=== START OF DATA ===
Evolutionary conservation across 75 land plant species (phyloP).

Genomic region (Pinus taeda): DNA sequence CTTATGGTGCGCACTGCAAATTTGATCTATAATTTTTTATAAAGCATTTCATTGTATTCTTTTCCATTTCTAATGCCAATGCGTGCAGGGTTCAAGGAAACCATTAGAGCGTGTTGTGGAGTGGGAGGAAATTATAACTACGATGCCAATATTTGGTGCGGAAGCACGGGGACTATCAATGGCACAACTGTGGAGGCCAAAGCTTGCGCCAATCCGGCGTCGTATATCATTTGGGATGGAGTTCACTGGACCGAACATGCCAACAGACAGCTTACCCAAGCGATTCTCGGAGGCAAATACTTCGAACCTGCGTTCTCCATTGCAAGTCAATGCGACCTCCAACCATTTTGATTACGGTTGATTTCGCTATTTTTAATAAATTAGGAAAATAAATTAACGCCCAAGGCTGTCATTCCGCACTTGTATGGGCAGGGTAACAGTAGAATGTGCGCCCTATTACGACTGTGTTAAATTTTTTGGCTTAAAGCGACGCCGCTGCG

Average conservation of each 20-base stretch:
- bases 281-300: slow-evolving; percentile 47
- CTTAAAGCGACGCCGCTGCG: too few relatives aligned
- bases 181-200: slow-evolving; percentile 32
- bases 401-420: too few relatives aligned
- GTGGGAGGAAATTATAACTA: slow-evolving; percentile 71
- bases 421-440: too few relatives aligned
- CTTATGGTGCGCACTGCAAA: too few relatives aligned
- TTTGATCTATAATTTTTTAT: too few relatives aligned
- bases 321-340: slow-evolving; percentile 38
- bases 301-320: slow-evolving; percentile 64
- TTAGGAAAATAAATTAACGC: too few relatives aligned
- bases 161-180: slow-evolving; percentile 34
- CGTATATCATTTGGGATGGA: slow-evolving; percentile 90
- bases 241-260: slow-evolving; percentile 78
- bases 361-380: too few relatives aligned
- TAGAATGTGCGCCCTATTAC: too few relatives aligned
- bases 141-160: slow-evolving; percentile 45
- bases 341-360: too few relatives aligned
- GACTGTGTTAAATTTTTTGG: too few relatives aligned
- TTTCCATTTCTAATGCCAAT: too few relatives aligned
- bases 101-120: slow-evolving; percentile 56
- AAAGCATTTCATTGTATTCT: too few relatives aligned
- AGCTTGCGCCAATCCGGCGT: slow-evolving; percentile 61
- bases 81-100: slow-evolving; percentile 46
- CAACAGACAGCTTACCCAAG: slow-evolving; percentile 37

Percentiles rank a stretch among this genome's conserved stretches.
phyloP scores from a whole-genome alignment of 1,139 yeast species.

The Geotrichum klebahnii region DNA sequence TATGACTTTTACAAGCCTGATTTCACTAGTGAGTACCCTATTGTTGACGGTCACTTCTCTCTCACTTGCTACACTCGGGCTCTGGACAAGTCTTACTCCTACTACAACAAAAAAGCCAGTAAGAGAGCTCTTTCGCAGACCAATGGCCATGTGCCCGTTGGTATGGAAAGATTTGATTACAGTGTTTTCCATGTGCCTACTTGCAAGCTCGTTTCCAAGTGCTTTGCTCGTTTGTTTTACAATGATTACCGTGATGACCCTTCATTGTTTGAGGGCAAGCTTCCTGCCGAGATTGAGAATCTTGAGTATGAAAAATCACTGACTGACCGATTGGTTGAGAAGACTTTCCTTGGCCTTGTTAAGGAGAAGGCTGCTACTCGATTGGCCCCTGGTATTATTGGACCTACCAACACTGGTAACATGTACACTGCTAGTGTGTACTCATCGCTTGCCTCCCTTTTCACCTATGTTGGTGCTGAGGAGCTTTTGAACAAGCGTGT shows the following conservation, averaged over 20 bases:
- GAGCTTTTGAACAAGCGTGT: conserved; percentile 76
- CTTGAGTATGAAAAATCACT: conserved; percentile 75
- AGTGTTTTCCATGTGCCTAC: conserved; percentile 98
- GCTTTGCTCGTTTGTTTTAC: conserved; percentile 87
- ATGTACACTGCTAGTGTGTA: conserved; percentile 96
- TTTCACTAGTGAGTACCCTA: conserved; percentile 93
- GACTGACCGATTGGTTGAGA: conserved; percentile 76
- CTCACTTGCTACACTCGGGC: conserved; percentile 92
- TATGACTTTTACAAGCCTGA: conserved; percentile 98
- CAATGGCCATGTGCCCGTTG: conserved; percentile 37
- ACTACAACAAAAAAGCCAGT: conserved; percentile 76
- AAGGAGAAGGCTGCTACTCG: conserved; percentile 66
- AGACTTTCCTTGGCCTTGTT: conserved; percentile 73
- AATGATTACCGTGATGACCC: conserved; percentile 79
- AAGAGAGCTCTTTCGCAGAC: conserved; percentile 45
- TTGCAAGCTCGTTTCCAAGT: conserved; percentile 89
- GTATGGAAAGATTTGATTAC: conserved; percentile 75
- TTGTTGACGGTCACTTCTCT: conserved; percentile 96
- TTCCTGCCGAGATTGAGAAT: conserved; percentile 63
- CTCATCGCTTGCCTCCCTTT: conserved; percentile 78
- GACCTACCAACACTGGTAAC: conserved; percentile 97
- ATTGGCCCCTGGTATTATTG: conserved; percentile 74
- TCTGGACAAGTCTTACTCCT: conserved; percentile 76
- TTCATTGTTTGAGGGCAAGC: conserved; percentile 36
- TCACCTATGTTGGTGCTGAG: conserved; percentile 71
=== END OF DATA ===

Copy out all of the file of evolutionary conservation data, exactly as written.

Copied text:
Evolutionary conservation across 75 land plant species (phyloP).

Genomic region (Pinus taeda): DNA sequence CTTATGGTGCGCACTGCAAATTTGATCTATAATTTTTTATAAAGCATTTCATTGTATTCTTTTCCATTTCTAATGCCAATGCGTGCAGGGTTCAAGGAAACCATTAGAGCGTGTTGTGGAGTGGGAGGAAATTATAACTACGATGCCAATATTTGGTGCGGAAGCACGGGGACTATCAATGGCACAACTGTGGAGGCCAAAGCTTGCGCCAATCCGGCGTCGTATATCATTTGGGATGGAGTTCACTGGACCGAACATGCCAACAGACAGCTTACCCAAGCGATTCTCGGAGGCAAATACTTCGAACCTGCGTTCTCCATTGCAAGTCAATGCGACCTCCAACCATTTTGATTACGGTTGATTTCGCTATTTTTAATAAATTAGGAAAATAAATTAACGCCCAAGGCTGTCATTCCGCACTTGTATGGGCAGGGTAACAGTAGAATGTGCGCCCTATTACGACTGTGTTAAATTTTTTGGCTTAAAGCGACGCCGCTGCG

Average conservation of each 20-base stretch:
- bases 281-300: slow-evolving; percentile 47
- CTTAAAGCGACGCCGCTGCG: too few relatives aligned
- bases 181-200: slow-evolving; percentile 32
- bases 401-420: too few relatives aligned
- GTGGGAGGAAATTATAACTA: slow-evolving; percentile 71
- bases 421-440: too few relatives aligned
- CTTATGGTGCGCACTGCAAA: too few relatives aligned
- TTTGATCTATAATTTTTTAT: too few relatives aligned
- bases 321-340: slow-evolving; percentile 38
- bases 301-320: slow-evolving; percentile 64
- TTAGGAAAATAAATTAACGC: too few relatives aligned
- bases 161-180: slow-evolving; percentile 34
- CGTATATCATTTGGGATGGA: slow-evolving; percentile 90
- bases 241-260: slow-evolving; percentile 78
- bases 361-380: too few relatives aligned
- TAGAATGTGCGCCCTATTAC: too few relatives aligned
- bases 141-160: slow-evolving; percentile 45
- bases 341-360: too few relatives aligned
- GACTGTGTTAAATTTTTTGG: too few relatives aligned
- TTTCCATTTCTAATGCCAAT: too few relatives aligned
- bases 101-120: slow-evolving; percentile 56
- AAAGCATTTCATTGTATTCT: too few relatives aligned
- AGCTTGCGCCAATCCGGCGT: slow-evolving; percentile 61
- bases 81-100: slow-evolving; percentile 46
- CAACAGACAGCTTACCCAAG: slow-evolving; percentile 37

Percentiles rank a stretch among this genome's conserved stretches.
phyloP scores from a whole-genome alignment of 1,139 yeast species.

The Geotrichum klebahnii region DNA sequence TATGACTTTTACAAGCCTGATTTCACTAGTGAGTACCCTATTGTTGACGGTCACTTCTCTCTCACTTGCTACACTCGGGCTCTGGACAAGTCTTACTCCTACTACAACAAAAAAGCCAGTAAGAGAGCTCTTTCGCAGACCAATGGCCATGTGCCCGTTGGTATGGAAAGATTTGATTACAGTGTTTTCCATGTGCCTACTTGCAAGCTCGTTTCCAAGTGCTTTGCTCGTTTGTTTTACAATGATTACCGTGATGACCCTTCATTGTTTGAGGGCAAGCTTCCTGCCGAGATTGAGAATCTTGAGTATGAAAAATCACTGACTGACCGATTGGTTGAGAAGACTTTCCTTGGCCTTGTTAAGGAGAAGGCTGCTACTCGATTGGCCCCTGGTATTATTGGACCTACCAACACTGGTAACATGTACACTGCTAGTGTGTACTCATCGCTTGCCTCCCTTTTCACCTATGTTGGTGCTGAGGAGCTTTTGAACAAGCGTGT shows the following conservation, averaged over 20 bases:
- GAGCTTTTGAACAAGCGTGT: conserved; percentile 76
- CTTGAGTATGAAAAATCACT: conserved; percentile 75
- AGTGTTTTCCATGTGCCTAC: conserved; percentile 98
- GCTTTGCTCGTTTGTTTTAC: conserved; percentile 87
- ATGTACACTGCTAGTGTGTA: conserved; percentile 96
- TTTCACTAGTGAGTACCCTA: conserved; percentile 93
- GACTGACCGATTGGTTGAGA: conserved; percentile 76
- CTCACTTGCTACACTCGGGC: conserved; percentile 92
- TATGACTTTTACAAGCCTGA: conserved; percentile 98
- CAATGGCCATGTGCCCGTTG: conserved; percentile 37
- ACTACAACAAAAAAGCCAGT: conserved; percentile 76
- AAGGAGAAGGCTGCTACTCG: conserved; percentile 66
- AGACTTTCCTTGGCCTTGTT: conserved; percentile 73
- AATGATTACCGTGATGACCC: conserved; percentile 79
- AAGAGAGCTCTTTCGCAGAC: conserved; percentile 45
- TTGCAAGCTCGTTTCCAAGT: conserved; percentile 89
- GTATGGAAAGATTTGATTAC: conserved; percentile 75
- TTGTTGACGGTCACTTCTCT: conserved; percentile 96
- TTCCTGCCGAGATTGAGAAT: conserved; percentile 63
- CTCATCGCTTGCCTCCCTTT: conserved; percentile 78
- GACCTACCAACACTGGTAAC: conserved; percentile 97
- ATTGGCCCCTGGTATTATTG: conserved; percentile 74
- TCTGGACAAGTCTTACTCCT: conserved; percentile 76
- TTCATTGTTTGAGGGCAAGC: conserved; percentile 36
- TCACCTATGTTGGTGCTGAG: conserved; percentile 71